“Corporate Welfare” by Phyllis Hunsinger

“Corporate Welfare”  by Phyllis Hunsinger                          

This article first appeared in March, 2024 in The Business Times of Grand Junction, CO

The difference between small businesses and large businesses or corporations seems self-evident in the name.  The organizational structure, funding, quantity of production, and sphere of influence are much different in a large corporation as compared to a small business. Large corporations appear to have more clout. During the COVID shutdown most small businesses were declared “non-essential,” demonstrating obvious bias favoring larger corporations.

Government’s preferential treatment toward large corporations and industry is nothing new. Many industries receive government assistance in the form of a subsidy, which is an incentive the government provides to businesses through financial aid or support. Special groups lobby for benefits from the government at the expense of the general public. Members of Congress are targets for the lobbyists. Not only do the members of Congress receive campaign support to influence the voting Congressmen, but post-congressional careers with industry can result.

Members of Congress may think they are doing the right thing for the American people or the climate when they pass exemptions, specials rulings, or subsidies for certain industries. Unintended consequences arise and the notion of supply and demand is ignored. Economic distortions occur in the market. Competition in the marketplace is thwarted. The tax burden to provide the exemptions, grants, and subsidies is spread among all the taxpayers. Government subsidies are a zero-sum economic scheme because one sector of the economy is supported by all taxpayers.

Writing in May 1999 Lawrence Reed, president emeritus of the Foundation for Economic Education, said, “Taking from A to give to B doesn’t stimulate anything but B’s spending at A’s expense.”

The list of companies receiving significant sums of taxpayer money is too lengthy to enumerate. Three business sectors that receive major subsidies are energy, agriculture, and transportation. Chris Edwards, an economist with the Cato Institute, in 2022 wrote “Special Interests and Corporate Welfare,” in which he identified 125 programs that subsidize private businesses costing at least $80 billion each per year. Every major cabinet department, including the Defense Department, has become a conduit for government funding of private industry.

Corporate welfare is a term coined to describe government favoritism shown to certain corporations and industries. Mr. Edwards described the billions of dollars the federal government spends each year helping favored companies export their products. Fifteen percent of the largest farm businesses receive about 85 percent of total farm subsidies. The federal government has bailed out failing financial companies, car companies, airlines, and other businesses experiencing financial difficulties. In banking the “too big to fail” policy favors larger banks over smaller banks. The federal government spends billions of dollars a year subsidizing fossil fuel, nuclear, and renewable energy research when the industries should be paying this cost. Electric vehicles are primarily funded by government subsidies.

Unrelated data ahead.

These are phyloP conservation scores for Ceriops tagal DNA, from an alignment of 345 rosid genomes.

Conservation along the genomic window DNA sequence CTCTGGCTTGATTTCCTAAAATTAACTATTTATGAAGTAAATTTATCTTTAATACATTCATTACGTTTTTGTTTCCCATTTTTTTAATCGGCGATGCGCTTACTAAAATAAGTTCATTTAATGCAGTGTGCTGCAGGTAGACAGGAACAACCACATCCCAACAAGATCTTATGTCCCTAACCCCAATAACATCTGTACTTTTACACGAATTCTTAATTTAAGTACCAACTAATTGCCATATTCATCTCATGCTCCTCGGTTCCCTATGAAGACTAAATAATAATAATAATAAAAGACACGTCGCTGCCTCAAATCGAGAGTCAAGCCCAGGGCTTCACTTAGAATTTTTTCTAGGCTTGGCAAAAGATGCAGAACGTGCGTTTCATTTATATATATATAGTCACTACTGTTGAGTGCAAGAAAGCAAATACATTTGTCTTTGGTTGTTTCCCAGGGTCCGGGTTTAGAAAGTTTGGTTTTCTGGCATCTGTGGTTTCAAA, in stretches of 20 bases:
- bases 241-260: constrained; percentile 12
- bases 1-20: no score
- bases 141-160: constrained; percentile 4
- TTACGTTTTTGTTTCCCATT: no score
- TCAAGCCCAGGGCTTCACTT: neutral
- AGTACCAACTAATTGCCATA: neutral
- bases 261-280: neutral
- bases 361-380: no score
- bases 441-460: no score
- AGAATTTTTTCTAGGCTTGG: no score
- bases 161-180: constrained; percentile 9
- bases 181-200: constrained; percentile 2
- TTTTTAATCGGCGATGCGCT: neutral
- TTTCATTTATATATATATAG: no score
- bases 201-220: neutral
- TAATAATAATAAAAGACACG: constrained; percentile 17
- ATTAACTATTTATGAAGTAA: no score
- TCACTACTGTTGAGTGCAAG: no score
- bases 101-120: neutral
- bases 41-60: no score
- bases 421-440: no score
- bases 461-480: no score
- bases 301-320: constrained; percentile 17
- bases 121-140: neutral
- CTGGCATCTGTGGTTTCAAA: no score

Examples of corporate welfare are legion. Corporate welfare aids some businesses while harming others. Federal regulations and trade barriers protect favored producers, limiting competition. Corruption is fostered by corporate welfare. Businesses seeking favors from the government are willing to vote and to lobby for big government programs. Corporate welfare can diminish the productivity and competency of companies. A government safety net makes companies complacent, weaker, less efficient, and more interested in keeping the company in favored status than in serving their customers. Taxpayer dollars are used to fund corporate welfare which in turn depresses economic activity. When the government picks winners, taxpayers lose.

The sentiment that “the system is rigged” against middle America and small business is demonstrated by the lack of trust among the populace. According to the Pew Research Center on September 19, 2023 “currently fewer than 2 in 10 Americans say they trust the government in Washington DC to do the right thing.” This represents the lowest trust measure in almost seven decades.

Robert Lawson, an economist, and coauthor of the Economic Freedom of the World annual reports said, “An economic system based on private property and free markets defines economic freedom. Governments can promote economic freedom by providing a legal structure and a law-enforcement system that protects the property rights of owners and enforces contracts in an even-handed manner.” The danger, he said, “as government grows it inevitably infringes on people’s economic freedom to engage in trade and enjoy the fruits of their labor.”

An example of government infringement of people’s economic freedom is corporate welfare.

 

 

 

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